John Yoswick is a freelance automotive writer based in Portland, Oregon, who has been writing about the collision industry since 1988. He is the editor of the weekly CRASH Network (for a free 4-week trial subscription, visit www.CrashNetwork.com).
He can be contacted at firstname.lastname@example.org
The most recent discussion of industry “standards” at the Collision Industry Conference (CIC) centered around the differences between “repair standards” and “business standards,” and whether either one—or both—are needed, and whether some organization is needed to implement them.
A key element of some direct repair program (DRP) contracts is indirectly coming under increasing scrutiny by federal regulators—leading some to predict insurer pricing demands on shops soon may be forced to change.
Include Mike Monaghan as among the proponents of the benefits of collision repair industry standards. What effect did he see such standards having in the United Kingdom?
It’s easy as a shop owner to get so caught up in day-to-day operations that it can be a challenge to follow the news directly affecting collision repairers.
One by one this past spring, a panel of repairers at the Collision Industry Conference (CIC) voiced their concerns about the privacy of their shop’s estimating and other data, and expressed a desire to “opt out” of having that data compiled and reported on by the Big Three information providers.
Non-OEM versions of many more vehicle parts could be manufactured and available much sooner after a new vehicle model is introduced if backers of proposed changes to federal patent laws are successful.
State Farm’s PartsTrader program, the use of shops’ estimating and other data, and how one state regulator oversees auto insurers, were among the topics at a recent board meeting of the Society of Collision Repair Specialists (SCRS).
Should repairers be held solely responsible if a repair process or part they choose fails—even if that process or part was chosen at the behest of an insurer?
As the discussion of how and whether the industry should develop some sort of formalized collision repair standards continues, Paul Gange brings a somewhat unique perspective on the topic.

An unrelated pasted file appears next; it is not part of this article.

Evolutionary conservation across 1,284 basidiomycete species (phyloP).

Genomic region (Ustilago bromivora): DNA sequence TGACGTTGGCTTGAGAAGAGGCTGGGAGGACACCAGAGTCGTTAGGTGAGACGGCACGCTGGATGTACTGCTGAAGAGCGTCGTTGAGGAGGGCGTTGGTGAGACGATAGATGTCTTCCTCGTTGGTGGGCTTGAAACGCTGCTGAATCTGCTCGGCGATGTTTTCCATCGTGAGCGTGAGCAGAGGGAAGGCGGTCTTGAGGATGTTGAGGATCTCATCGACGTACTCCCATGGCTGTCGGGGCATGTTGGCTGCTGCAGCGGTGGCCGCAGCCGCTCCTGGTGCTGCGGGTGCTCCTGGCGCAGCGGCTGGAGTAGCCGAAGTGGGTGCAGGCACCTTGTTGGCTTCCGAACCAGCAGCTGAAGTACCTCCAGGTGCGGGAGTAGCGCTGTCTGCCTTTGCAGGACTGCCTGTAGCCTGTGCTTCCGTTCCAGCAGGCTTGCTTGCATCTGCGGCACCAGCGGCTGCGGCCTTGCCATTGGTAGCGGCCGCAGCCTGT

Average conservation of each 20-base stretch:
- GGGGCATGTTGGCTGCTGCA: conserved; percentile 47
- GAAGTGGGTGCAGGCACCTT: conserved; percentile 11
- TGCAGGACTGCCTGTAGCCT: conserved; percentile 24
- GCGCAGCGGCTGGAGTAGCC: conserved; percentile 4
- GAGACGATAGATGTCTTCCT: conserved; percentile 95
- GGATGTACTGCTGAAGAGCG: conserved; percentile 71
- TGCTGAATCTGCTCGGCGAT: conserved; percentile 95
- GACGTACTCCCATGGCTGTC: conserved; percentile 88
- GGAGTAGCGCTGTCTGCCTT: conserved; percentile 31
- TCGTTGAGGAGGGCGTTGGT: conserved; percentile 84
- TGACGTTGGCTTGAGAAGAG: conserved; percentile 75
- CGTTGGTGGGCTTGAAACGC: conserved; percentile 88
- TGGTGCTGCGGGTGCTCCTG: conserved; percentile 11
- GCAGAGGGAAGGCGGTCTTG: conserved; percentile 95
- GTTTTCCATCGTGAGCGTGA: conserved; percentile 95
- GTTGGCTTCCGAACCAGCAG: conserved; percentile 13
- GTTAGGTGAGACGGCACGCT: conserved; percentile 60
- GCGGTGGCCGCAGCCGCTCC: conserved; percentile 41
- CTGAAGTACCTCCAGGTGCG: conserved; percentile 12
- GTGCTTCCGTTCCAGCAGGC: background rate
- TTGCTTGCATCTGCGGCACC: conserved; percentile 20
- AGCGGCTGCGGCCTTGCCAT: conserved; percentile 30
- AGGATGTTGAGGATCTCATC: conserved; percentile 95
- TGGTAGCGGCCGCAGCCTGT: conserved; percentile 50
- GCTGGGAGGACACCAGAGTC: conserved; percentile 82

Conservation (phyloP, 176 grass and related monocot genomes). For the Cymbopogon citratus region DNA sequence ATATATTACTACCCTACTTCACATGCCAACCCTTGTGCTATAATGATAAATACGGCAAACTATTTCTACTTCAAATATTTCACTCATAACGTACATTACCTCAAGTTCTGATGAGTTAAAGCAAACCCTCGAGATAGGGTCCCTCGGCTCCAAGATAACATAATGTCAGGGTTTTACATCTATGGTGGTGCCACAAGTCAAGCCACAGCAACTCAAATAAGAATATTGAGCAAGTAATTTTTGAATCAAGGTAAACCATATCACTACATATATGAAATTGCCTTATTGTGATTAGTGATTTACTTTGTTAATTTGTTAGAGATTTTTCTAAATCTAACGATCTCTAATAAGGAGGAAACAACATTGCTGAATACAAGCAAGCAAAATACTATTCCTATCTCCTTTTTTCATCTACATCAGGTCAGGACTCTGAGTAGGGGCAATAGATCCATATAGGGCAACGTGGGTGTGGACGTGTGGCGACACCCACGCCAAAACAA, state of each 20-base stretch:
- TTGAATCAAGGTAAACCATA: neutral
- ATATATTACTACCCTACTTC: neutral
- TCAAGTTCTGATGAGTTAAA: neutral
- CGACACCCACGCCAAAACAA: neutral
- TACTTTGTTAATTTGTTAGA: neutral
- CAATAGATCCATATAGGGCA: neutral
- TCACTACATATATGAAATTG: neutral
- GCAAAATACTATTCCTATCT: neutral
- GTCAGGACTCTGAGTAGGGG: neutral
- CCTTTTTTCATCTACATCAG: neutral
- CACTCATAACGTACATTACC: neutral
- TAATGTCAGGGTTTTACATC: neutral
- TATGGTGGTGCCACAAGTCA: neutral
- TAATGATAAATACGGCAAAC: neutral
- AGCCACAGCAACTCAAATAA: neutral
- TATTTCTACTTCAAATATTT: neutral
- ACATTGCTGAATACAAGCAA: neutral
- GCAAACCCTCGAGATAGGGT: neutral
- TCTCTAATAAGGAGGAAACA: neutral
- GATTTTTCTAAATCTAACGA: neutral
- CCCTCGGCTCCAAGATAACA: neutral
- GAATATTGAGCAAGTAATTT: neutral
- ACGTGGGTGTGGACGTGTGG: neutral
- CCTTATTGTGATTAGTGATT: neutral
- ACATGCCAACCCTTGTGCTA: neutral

A report at the Collision Industry Conference (CIC) on the findings of a study into what consensus exists within the industry about the development and implementation of formalized repair standards led to as much discussion about the value and validity of the study as it did to discussion of standards themselves.
So much happens in the collision repair industry that it can be hard to keep up on everything. A few big stories get plenty of attention, but sometimes it’s the lesser-known stories that can have as big an impact on your business.
In response to ongoing efforts over six years by the Collision Industry Conference (CIC) to develop a set of formalized repair standards, four national repairer groups have jointly issued a statement calling the published automaker repair procedures the “official industry-recognized repair standards for collision repair.”
State and regional associations—that together represent more than 2,000 body shops—participated in the sixth annual “Affiliate Leadership Conference” organized by the Society of Collision Repair Specialists (SCRS) and held near Chicago in mid-September.
What may have seemed to some at the most recent Collision Industry Conference (CIC) as a debate about esoteric computer jargon was actually a discussion about who gets access to all the information in a shop’s estimates.